Battle of Agincourt
The combatant armies were the English under Henry V and the French under Charles VI (although the King himself was incapacitated and actual command fell to the Constable, Charles d'Albret, and other French nobles.
The Hundred Years War between England and France had begun in 1337, and was concerned with the claim of the kings of England to the throne of France, based on the descent of the English king Edward III from the French Capetian king Philip IV, as against the French preference for the junior line from Philip's father, Philip III, through Charles of Valois, to Philip VI.
The 1415 campaign represented the renaissance of the claim, after a period of senescence under the victories of Charles V of France, and the trace of 1389, following which Henry IV of England had been unable to press any advanatge he might have had whilst the Houses of Burgundy and Orleans fought over Charles VI's power.
Henry landed at Harfleur, which he beseiged and took after 3 weeks, and, turning aside from the temptation of a march on Paris, raided across northern France towards Calais (which was then in English hands). The French, under d'Albret, successfully delayed him by using a feudal army to prevent his progress, but refusing to close for battle. Henry's army ran out of supplies, and d'Albret decided it was a fit time, with Autumn sweeping in and the weather promoting sickness among the English troops, to challenge. It is unknown whether he knew or not that Henry's army was chiefly longbowmen, with an armoured infanctry corps at its core.
The English were advancing through a shallow valley between 2 woods, when the French closed the northern exit. This was 24 October, and the Englsh were compelled to camp where they were, in rain, until the next day. They then deployed in a line of battle across the valley, probably men at arms and knights with groups of archers on either wing and in the centre. The French made three lines, or battles, with their cavalry on the wings, and their armoured infantry (many of them dismounted knights) in the centre. They had the disadvantage of thinking themselves superior (which in numbers they were), which led to the nobles competing for the "best" (ie most advanced) positions.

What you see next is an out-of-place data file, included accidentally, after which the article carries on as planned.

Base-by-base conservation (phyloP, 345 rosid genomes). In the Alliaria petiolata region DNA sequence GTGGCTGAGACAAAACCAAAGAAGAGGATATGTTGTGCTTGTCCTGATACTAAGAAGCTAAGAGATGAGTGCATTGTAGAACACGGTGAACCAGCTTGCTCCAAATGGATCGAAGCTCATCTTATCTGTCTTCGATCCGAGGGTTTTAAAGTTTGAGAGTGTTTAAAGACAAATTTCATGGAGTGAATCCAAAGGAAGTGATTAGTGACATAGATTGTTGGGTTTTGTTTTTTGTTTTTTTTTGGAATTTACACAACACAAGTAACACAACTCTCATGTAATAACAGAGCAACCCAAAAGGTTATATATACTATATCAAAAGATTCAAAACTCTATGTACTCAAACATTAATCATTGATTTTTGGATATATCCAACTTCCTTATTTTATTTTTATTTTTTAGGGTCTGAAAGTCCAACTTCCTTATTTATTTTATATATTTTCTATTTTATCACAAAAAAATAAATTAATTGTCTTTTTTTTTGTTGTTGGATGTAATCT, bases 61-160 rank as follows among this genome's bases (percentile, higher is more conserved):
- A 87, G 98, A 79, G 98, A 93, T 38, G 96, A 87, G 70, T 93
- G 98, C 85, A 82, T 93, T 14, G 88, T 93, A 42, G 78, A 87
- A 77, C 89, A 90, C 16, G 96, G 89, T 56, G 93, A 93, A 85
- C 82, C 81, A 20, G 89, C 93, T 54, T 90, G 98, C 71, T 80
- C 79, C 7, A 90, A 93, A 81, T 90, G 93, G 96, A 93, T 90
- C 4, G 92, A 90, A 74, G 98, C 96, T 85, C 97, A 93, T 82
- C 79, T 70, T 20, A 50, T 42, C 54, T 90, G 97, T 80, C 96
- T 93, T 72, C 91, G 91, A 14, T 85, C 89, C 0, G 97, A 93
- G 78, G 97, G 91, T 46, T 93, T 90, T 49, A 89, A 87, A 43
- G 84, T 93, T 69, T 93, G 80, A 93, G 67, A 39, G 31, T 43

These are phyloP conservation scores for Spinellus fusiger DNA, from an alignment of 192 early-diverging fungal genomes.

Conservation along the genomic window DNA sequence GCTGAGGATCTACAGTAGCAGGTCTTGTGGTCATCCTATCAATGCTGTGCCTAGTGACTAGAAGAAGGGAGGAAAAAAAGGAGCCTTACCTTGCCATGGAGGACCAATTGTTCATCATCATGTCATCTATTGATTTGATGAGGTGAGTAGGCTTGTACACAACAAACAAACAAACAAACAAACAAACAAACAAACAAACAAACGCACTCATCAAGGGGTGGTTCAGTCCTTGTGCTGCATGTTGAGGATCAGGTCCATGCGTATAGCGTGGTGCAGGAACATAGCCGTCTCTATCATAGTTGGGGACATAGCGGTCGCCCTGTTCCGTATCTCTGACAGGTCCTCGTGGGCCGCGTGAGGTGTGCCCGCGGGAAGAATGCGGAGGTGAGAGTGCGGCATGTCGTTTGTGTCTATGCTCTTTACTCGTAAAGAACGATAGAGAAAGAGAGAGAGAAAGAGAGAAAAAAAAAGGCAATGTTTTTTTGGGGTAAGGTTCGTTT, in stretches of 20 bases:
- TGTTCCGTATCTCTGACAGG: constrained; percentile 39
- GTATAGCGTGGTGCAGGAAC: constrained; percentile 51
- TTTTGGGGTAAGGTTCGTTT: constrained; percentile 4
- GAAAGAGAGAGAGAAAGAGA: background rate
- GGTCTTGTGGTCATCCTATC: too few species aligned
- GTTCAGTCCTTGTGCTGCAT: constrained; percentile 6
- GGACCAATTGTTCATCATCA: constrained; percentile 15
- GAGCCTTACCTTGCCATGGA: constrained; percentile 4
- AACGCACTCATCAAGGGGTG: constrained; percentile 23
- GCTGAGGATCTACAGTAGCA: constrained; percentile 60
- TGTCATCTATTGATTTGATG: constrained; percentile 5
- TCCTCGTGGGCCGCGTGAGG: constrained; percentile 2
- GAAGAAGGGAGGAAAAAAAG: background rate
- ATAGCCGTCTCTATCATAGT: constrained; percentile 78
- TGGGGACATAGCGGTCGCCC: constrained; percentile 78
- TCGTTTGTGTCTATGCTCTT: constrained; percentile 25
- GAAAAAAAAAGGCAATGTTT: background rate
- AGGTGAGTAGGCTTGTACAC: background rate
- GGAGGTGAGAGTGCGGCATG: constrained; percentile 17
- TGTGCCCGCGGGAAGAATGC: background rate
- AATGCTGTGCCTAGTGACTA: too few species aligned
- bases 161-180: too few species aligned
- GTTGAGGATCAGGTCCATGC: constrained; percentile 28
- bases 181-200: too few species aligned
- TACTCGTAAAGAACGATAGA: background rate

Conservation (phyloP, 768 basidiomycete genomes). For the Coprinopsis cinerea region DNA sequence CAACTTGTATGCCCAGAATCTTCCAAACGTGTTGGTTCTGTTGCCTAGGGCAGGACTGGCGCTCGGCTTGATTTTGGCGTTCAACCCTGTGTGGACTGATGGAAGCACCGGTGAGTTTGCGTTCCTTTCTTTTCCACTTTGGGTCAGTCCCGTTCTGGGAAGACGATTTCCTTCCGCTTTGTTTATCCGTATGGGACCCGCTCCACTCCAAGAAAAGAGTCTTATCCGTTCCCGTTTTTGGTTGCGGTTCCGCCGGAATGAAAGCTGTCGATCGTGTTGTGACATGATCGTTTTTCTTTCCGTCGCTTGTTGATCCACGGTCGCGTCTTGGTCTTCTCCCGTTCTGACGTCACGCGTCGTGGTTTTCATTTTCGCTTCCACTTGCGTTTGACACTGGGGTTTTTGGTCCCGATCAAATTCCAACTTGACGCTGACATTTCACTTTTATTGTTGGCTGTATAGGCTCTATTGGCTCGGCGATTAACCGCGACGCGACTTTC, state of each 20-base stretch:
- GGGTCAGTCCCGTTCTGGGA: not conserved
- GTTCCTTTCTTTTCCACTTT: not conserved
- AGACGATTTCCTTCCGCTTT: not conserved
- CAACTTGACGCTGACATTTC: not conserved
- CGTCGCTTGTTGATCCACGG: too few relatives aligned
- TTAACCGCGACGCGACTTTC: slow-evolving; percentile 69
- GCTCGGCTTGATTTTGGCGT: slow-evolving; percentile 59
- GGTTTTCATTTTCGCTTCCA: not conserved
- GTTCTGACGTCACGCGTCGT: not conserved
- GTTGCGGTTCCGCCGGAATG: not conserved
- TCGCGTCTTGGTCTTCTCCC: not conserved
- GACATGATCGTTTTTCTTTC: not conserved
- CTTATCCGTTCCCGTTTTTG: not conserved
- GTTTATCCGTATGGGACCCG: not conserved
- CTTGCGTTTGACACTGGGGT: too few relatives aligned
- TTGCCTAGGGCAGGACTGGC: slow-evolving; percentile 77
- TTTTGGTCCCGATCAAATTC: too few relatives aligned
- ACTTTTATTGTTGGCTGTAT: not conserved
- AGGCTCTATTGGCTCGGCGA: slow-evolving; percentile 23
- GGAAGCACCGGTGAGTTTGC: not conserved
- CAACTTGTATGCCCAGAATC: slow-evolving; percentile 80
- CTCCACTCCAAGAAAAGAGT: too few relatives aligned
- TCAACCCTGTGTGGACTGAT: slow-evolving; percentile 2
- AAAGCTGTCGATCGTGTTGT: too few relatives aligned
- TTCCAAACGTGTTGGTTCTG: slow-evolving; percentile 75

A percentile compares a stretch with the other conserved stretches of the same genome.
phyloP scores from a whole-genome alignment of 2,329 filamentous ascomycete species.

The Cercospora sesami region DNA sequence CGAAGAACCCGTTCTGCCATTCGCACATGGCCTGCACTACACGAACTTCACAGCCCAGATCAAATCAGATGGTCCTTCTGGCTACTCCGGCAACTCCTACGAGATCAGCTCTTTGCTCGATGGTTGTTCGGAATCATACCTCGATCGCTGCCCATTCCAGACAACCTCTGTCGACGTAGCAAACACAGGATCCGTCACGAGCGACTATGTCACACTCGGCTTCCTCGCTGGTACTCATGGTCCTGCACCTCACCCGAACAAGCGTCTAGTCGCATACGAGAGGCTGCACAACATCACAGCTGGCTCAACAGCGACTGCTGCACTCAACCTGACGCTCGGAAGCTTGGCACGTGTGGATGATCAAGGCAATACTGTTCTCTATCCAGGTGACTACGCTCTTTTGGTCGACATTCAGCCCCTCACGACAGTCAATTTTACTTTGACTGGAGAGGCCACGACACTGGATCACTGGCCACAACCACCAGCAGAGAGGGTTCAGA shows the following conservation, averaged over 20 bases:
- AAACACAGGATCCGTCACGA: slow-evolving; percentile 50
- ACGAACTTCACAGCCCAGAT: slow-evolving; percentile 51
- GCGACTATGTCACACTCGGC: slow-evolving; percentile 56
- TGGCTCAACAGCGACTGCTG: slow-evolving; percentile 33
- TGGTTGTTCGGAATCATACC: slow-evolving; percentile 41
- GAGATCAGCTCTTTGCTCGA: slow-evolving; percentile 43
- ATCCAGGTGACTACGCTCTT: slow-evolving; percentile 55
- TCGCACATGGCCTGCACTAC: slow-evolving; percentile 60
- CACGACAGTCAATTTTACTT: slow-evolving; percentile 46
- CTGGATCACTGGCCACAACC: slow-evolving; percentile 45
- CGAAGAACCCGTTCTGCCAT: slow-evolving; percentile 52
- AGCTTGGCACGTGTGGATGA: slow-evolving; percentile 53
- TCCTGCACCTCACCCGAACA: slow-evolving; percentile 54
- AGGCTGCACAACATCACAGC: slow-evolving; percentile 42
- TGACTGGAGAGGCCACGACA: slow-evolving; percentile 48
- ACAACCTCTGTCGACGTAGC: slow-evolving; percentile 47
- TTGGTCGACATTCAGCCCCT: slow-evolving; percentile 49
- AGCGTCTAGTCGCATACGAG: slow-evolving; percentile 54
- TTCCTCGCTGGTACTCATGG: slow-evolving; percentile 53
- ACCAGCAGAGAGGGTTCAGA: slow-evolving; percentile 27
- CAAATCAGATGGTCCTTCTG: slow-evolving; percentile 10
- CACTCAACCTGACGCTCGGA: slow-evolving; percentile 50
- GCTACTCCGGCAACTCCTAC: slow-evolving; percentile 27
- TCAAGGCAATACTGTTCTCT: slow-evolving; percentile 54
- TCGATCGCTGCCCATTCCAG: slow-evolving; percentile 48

The weather was muddy, which hampered the side who moved. The first to do so were the English, but they 'dug in', with the archers putting down sharpened stakes, at extreme bowshot, and at the narrowest point between the woods, thereby securing their flanks. This compelled the French to attack, retreat or be cut down. Their cavalry attacked, but were beaten back, many of their horses being killed, and the stake-line prevcenting them getting to terms with the archers, who were firing on them. The infantry advanced, slowly, through the heavy soil, and were cut down by arrows, and those who survived and reached the English lines were disordered, tired, facing rested opponents, and unable to manoeuvre easily with comrades pressing in from behind them.
By weight of numbers they were able to force the English back a little and the second French battle was called in. But as they advanced the lightly-armoured English archers (who knew that, if France won, they would be slaughtered) picked up hatchets and other weapons and did bloody slaughter dodging in and out of the French combatants. The second French battle then met a like fate when they arrived. Many fled before they got there, seeing what had happened.<br<> A French attack on the English baggage train led to the slaughter of the French prisoners (who had thought themselves safe as ransom), and the third French battle never fully entered the conflict. Then the fall of evening protected the English. In the battle France lost most of its fighting nobility and the initiative.
Afterwards Henry was able to make Calais, and to pursue the war the following year. In the longer term, his successes, headlined by Agincourt, won him the hand of the French princess Catherine of Valois as his Queen, and they married in 1420 CE.